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Harrison Birtwistle introduces his new orchestral work, Deep Time, resonating with temporal and seismic themes and receiving first performances under the baton of Daniel Barenboim in Berlin and London this summer.

Where does the idea of Deep Time come from?
It’s a fairly recent term coined by John McPhee in a 1981 book Basin and Range, which refers to the idea of measuring things on a vast temporal scale beyond human comprehension such as the age of rocks. The concept of Deep Time follows on from the work of the 18th century Scottish geologist James Hutton who proposed that the processes of rock erosion, sedimentation and formation have ‘no vestige of a beginning, no prospect of an end’, a state of perpetual change I’ve always been interested in.

How does this take musical form?
When I lived on the Scottish island of Raasay I discovered that some of the oldest and youngest rocks sit together because of a broad geological faultline. This was a seismic catastrophe that’s hard to imagine when you see it today with the violence frozen as if in a photograph. One time has erupted into the other time creating a discontinuity that has parallels with the new orchestral piece. However I want to be clear that the work is not about geology, it is not descriptive of anything specific.

But the themes of time and strata connect Deep Time to many other of your works?
Yes. I’m particularly thinking of The Triumph of Time and Earth Dances and you could view the new work as the final panel in a triptych, though they weren’t planned like this. The Triumph of Time is a processional in which nothing changes – the slow passing of time is the controlling factor, like in the Bruegel woodcut in which the elephant’s pace determines things. Earth Dances is different because it is totally linear and there is no simultaneity, the music taking the form of overlapping layers of material and activity. In Deep Time it is as if those strata are blown apart into chaos.

How do you bring order to this chaos?
That’s my challenge as a composer. In music you can’t or don’t want to achieve this sort of discontinuity because each work has to be experienced by a listener in real clock time. Some form of logic either emerges because things inevitably follow other things, or it’s imposed by the composer to create a specific route through the material. Think of Stravinsky’s Symphonies of Wind Instruments – the composer is supposed to have cut up the music into little pieces of paper and shuffled it, yet to my ears you hear a clear continuity.

So you’re crafting the final shape of the material?
It’s closer to the work of a carver than a modeller. I’m usually cutting away material rather than adding it on. The final Deep Time is intended as a 20-minute work but the base material I’m working with is in a sense endless. So I’m selecting, trimming, ordering, discovering departures, arrivals, and echoes of earlier events.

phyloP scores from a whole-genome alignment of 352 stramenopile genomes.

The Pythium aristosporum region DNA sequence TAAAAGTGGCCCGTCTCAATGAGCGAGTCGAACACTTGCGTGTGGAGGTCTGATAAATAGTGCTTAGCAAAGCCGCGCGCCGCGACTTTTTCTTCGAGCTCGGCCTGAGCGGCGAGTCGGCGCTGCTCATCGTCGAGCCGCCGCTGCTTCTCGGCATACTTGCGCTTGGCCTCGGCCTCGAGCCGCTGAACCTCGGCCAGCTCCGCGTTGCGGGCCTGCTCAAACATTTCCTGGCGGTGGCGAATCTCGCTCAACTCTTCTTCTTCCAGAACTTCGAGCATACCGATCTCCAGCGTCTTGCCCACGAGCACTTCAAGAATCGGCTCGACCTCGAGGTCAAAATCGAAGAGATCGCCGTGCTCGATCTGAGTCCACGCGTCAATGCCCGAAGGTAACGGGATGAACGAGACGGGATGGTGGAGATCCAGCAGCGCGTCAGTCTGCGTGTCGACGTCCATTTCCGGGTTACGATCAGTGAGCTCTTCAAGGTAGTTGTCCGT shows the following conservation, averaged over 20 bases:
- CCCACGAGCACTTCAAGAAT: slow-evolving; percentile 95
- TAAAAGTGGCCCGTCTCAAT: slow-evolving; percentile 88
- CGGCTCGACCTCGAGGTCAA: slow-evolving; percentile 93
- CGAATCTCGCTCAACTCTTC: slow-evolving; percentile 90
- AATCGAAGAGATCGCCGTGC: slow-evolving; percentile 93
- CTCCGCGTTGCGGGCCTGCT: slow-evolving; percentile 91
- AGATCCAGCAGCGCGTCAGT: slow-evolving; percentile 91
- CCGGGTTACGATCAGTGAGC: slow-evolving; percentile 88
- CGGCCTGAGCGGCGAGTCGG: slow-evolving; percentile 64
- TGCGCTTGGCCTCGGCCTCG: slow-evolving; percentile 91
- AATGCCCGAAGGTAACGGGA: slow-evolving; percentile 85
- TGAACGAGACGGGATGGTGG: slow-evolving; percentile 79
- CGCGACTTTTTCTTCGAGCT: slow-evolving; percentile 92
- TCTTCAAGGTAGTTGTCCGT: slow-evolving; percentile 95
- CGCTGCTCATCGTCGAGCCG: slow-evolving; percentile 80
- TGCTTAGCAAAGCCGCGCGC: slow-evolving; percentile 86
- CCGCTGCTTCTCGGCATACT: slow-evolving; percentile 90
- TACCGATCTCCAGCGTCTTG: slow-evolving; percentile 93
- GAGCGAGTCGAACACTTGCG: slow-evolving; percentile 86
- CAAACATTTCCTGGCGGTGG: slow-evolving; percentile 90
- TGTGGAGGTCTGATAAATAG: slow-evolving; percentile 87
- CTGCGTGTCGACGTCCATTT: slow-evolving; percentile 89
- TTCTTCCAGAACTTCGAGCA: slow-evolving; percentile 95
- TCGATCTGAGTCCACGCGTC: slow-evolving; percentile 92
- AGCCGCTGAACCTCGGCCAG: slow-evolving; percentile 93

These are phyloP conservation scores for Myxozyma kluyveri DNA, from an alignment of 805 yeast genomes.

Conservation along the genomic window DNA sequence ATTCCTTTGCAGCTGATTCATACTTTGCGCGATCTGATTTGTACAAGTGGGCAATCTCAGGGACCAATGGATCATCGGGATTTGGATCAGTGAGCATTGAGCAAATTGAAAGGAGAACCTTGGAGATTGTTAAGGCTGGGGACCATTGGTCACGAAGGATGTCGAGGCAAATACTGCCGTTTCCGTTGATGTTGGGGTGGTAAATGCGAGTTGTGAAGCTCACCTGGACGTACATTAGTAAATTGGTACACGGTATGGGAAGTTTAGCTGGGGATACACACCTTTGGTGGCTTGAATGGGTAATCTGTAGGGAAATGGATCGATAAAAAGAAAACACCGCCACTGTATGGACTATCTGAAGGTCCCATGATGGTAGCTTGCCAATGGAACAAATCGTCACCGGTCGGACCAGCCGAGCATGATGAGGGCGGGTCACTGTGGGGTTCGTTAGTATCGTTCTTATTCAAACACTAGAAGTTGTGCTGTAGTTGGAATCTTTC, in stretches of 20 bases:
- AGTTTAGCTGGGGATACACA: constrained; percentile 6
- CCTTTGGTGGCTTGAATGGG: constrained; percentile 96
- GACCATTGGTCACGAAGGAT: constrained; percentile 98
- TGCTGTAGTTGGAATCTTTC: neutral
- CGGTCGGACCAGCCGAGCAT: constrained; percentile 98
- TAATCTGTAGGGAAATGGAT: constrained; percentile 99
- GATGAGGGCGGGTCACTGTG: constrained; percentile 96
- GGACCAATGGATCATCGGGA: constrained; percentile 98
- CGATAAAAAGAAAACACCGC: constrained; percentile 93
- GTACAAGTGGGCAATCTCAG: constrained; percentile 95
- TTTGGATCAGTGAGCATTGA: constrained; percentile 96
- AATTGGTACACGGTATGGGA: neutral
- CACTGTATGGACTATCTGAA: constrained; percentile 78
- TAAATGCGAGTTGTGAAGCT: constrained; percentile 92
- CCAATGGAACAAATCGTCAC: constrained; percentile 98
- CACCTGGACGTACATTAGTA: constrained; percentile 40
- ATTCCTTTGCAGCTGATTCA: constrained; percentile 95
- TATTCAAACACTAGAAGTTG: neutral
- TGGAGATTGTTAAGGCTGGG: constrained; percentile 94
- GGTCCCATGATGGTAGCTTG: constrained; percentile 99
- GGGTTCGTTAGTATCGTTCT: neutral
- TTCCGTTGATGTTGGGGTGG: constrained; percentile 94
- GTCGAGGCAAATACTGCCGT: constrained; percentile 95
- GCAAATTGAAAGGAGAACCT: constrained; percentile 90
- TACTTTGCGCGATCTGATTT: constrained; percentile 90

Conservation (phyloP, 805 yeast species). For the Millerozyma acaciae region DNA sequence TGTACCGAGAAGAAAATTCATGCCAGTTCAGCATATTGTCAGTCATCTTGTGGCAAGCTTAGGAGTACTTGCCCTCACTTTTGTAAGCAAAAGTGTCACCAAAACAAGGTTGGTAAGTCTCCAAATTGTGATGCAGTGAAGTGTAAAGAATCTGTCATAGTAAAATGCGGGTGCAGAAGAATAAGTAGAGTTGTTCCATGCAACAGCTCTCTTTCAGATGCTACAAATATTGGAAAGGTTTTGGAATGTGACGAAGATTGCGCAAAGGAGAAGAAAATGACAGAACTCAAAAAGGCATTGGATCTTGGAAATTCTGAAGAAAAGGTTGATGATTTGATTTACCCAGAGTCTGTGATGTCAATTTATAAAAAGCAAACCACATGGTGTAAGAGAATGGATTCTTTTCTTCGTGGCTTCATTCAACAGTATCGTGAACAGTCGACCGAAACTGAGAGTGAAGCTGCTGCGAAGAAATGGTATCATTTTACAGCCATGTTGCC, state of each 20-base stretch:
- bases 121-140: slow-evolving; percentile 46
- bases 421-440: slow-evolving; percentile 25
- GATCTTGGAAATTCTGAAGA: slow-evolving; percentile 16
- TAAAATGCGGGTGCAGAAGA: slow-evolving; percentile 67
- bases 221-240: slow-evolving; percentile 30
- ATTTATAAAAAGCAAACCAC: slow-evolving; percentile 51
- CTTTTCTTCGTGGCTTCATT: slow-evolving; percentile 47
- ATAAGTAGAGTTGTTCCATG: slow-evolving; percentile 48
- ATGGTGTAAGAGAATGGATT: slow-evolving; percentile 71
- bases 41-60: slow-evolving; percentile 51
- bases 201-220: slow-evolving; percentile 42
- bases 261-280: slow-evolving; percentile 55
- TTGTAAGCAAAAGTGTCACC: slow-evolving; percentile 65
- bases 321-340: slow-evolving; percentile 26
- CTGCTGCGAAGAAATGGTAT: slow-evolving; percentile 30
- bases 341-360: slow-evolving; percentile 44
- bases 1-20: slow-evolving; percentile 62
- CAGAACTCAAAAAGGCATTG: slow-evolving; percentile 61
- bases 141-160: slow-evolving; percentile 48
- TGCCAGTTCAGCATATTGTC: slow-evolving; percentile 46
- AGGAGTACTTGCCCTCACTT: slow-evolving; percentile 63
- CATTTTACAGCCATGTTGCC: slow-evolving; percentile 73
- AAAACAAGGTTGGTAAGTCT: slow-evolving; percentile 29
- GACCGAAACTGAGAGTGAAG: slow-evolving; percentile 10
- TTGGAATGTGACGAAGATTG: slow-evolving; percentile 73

Do you have an overall plan for the shape of the new piece?
Not in the usual sense. The perceived structure across time isn’t controlled by harmonic rhythm or tonality as in traditional music. But there are repetitive aspects and ostinato sections that create recognisable patterns both at the slow deep level in the background and in the foreground detail. There’s also often a continuum that underpins things – it comes and goes so you can’t hear it all the time.

Does Deep Time have a particular colour?
It’s for a pretty standard orchestra, with some emphasis on the dark colours I prefer, with two tubas and double low woodwind, plus two harps, piano and four percussion players. The foreign body is the soprano saxophone which I also used in The Triumph of Time. Although seated within the orchestra I never think it comfortably blends into the overall sound so I’ve allowed it to remain as a special voice.

Daniel Barenboim conducts the first performances this summer.
Yes, he gave the premieres of Exody in 1998 and The Last Supper in 2000 and has conducted The Triumph of Time so I’m pleased he’s enthusiastic enough to come back for another piece from me. However, I decided to dedicate the score of Deep Time to Peter Maxwell Davies. His death last year meant aspects of our friendship had to remain unresolved but Max and I shared a number of things: exploring the avant-garde and medieval music together as students in Manchester and beyond and enjoying a similar sense of humour. Most importantly from the perspective of time we were born the same year and are of the same age.

Interviewed by David Allenby, 2017

Harrison Birtwistle
Deep Time
(2016) 20’
for orchestra
Commissioned by Staatsoper Unter den Linden Berlin and BBC Radio 3

5 June 2017 (world premiere)
Philharmonie, Berlin
6 June 2017
Konzerthaus, Berlin
Staatskapelle Berlin/Daniel Barenboim

16 July 2017 (UK premiere)
Royal Albert Hall, London
Staatskapelle Berlin/Daniel Barenboim

Photo: Hanya Chlala/ArenaPAL

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